Roger Dubuis And Artist Hajime Sorayama Co-Create A Timepiece That Exudes Creativity

What do Roger Dubuis and Hajime Sorayama have in common? One hypnotic piece of wrist candy, apparently.

The Swiss watchmaker has just unveiled a limited edition with the world-famous Japanese artist that reflects his disruptive oeuvre. The new Excalibur Sorayama Monobalancier is the third model in the maison’s Urban Culture Tribe line in which creatives blend art with horology.

Hajime Sorayama, known for his super-realistic “Sexy Robots,” has reimagined the skeletonized Excalibur Monobalancier that was revealed at Watches and Wonders earlier this year. The sleek 42 mm wristwatch features a polished titanium case and bracelet that echoes the artist’s 3-D sculptures. It also comes engraved with the watchmaker’s monogram and Sorayama’s name.

Under the sapphire dial, the signature Roger Dubuis star levitates freely above the barrel. The micro-rotor, meanwhile, was tweaked by Sorayama in order to create a hypnotising optical illusion (or rippling moiré effect) triggered by the natural movements of the wearer’s wrist. Roger Dubuis said it took months of in-house prototyping to find the right combination of materials and finishes. (The stamped décor is paired with traditional guilloché.)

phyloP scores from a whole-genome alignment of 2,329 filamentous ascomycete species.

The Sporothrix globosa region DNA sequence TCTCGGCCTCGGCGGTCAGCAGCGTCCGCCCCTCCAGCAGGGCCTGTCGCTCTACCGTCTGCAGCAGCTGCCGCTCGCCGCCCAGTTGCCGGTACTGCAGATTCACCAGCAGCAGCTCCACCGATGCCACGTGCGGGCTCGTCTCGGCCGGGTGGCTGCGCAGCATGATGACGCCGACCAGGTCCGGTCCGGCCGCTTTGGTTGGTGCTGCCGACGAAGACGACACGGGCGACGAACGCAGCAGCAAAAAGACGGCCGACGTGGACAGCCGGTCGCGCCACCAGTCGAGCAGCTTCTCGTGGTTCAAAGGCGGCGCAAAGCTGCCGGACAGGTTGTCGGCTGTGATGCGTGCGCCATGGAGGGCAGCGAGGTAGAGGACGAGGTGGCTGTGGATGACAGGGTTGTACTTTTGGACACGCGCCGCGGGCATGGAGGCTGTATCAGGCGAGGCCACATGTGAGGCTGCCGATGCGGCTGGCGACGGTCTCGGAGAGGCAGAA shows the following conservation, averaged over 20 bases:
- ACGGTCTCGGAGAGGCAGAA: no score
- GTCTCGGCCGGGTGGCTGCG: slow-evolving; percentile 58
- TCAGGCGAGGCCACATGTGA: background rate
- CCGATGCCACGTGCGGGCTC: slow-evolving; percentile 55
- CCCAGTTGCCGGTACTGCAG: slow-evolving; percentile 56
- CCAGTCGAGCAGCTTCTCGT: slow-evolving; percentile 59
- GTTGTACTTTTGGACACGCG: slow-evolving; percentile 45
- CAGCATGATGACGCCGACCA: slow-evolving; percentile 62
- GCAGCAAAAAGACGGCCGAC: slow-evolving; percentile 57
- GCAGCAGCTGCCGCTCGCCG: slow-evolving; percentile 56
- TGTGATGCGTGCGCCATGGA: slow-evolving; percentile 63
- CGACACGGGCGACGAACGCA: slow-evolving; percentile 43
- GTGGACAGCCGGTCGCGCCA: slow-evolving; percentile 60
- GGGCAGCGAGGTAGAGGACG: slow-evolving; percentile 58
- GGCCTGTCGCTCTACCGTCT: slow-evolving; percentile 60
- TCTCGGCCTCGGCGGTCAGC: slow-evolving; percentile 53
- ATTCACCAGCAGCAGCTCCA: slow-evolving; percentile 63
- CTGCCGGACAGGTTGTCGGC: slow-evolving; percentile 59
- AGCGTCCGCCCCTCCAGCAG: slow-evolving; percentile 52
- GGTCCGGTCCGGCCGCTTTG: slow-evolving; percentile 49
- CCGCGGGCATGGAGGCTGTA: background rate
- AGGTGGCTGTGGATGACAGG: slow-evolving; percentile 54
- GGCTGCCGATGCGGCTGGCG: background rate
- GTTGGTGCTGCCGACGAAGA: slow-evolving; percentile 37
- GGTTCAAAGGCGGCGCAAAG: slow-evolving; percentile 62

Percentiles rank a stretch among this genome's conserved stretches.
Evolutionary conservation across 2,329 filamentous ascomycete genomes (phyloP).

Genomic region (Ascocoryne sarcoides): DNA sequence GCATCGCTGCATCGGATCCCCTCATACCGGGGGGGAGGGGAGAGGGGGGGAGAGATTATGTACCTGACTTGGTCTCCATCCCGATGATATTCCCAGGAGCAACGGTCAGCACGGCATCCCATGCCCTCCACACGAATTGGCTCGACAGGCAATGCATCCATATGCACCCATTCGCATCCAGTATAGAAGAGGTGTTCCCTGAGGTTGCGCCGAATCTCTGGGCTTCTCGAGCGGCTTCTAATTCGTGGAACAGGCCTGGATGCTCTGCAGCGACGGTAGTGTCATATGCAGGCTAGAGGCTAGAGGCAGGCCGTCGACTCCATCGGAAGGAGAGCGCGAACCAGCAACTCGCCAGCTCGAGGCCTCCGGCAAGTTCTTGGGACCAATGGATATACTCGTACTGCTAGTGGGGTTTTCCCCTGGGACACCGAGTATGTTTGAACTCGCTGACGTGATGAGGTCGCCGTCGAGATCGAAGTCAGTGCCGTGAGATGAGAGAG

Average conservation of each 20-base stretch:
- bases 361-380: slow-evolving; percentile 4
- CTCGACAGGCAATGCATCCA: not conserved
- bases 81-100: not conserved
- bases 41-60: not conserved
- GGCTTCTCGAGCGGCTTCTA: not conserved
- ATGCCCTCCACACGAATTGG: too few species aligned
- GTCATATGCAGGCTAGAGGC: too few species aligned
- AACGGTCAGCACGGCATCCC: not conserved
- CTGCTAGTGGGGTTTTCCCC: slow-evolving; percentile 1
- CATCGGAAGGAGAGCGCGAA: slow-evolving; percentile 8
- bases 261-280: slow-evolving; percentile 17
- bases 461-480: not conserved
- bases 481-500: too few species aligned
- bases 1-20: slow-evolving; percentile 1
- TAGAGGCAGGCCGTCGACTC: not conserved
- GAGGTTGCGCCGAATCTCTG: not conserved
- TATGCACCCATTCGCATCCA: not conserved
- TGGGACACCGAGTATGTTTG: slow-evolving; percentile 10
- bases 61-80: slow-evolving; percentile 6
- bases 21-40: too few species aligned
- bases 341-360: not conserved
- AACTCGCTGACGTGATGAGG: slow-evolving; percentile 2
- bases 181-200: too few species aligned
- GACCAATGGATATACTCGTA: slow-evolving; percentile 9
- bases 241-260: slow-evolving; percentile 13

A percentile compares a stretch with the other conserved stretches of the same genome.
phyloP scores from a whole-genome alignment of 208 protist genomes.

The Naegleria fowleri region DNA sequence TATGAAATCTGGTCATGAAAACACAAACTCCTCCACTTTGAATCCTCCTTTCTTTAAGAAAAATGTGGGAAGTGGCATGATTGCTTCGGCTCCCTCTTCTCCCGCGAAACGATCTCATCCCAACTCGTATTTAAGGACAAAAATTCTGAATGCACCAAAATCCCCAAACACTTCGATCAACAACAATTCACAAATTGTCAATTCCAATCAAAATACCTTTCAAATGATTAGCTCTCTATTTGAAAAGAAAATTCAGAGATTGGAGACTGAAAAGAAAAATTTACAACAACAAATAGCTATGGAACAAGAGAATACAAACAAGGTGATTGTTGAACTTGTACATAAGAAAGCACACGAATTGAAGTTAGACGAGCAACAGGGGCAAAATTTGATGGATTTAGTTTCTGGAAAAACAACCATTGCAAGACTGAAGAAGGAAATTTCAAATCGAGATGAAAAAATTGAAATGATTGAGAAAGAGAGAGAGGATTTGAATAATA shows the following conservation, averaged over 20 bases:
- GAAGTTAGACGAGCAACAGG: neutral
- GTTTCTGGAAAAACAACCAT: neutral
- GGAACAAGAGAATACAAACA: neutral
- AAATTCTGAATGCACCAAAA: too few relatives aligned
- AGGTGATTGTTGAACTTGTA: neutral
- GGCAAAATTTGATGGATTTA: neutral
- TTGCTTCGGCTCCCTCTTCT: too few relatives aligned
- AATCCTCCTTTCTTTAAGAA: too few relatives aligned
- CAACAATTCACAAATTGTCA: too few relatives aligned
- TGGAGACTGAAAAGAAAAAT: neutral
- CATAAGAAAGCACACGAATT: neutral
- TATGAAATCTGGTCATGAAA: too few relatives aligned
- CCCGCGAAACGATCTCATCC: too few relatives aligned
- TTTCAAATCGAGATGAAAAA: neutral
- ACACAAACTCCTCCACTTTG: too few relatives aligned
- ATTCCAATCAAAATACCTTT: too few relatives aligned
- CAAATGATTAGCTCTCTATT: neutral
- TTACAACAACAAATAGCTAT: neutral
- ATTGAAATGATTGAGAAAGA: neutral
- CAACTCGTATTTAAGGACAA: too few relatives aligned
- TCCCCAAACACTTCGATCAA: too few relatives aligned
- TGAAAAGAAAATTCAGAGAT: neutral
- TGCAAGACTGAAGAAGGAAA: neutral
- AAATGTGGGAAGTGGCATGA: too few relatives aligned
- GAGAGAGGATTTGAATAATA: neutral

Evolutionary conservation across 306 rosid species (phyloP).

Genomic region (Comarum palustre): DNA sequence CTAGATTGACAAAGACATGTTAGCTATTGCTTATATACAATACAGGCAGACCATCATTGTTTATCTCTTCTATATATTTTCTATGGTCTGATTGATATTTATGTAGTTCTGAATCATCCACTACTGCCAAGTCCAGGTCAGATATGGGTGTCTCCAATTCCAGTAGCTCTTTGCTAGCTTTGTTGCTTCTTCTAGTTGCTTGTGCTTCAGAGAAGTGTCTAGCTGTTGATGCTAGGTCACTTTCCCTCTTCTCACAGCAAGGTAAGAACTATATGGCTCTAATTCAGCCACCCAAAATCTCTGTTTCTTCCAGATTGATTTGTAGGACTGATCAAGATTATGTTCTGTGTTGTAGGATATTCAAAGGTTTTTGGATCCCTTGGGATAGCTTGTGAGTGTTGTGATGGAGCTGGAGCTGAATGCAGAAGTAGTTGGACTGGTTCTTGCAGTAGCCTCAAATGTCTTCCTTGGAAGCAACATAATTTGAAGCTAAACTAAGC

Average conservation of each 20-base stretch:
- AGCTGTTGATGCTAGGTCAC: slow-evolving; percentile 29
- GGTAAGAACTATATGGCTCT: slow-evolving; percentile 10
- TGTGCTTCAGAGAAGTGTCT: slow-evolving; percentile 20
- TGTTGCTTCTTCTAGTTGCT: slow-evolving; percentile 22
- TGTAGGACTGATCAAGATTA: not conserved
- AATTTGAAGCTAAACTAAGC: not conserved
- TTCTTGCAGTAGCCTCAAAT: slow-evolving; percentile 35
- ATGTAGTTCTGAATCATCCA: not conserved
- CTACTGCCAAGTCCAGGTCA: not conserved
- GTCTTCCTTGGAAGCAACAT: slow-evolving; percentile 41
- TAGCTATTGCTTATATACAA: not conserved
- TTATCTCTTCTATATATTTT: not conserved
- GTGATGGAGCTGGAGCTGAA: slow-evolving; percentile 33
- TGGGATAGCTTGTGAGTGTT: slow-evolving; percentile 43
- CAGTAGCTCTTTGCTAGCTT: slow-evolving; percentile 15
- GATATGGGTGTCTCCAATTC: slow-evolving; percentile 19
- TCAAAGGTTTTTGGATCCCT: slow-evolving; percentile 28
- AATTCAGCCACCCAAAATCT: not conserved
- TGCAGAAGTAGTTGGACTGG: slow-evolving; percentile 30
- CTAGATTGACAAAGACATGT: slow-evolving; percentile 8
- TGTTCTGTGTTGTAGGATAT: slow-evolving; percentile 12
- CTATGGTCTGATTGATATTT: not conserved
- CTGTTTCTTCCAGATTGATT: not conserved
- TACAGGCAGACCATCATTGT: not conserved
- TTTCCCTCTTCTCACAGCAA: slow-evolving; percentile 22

Of course, the watch works well, too. The engineers optimised the micro-rotor to minimize vibrations and doubled the balance wheel inertia to improve stability and make it less sensitive to shocks. The escapement wheel and pallets are now constructed of diamond-coated silicon for better optimisation of energy and efficiency with increased precision to 4Hz. The enhanced caliber (RD 720SQ) promises a power reserve of 72 hours, too.

“The Excalibur Sorayama MB is a perfect blend of two worlds, with Roger Dubuis’ and my signature both recognizable at first sight,” Sorayama said in a statement. “I’m thrilled we were able to bring such a hyper expressive timepiece to life. By pushing our limits, we’ve created a distinctive moiré and a singular masterpiece.”

Like blue-chip art, the Excalibur will be hard to come by. Limited to just 28, the watch will be first offered in Japan, with price upon request.

Roger Dubuis

Previously published on Robb Report.

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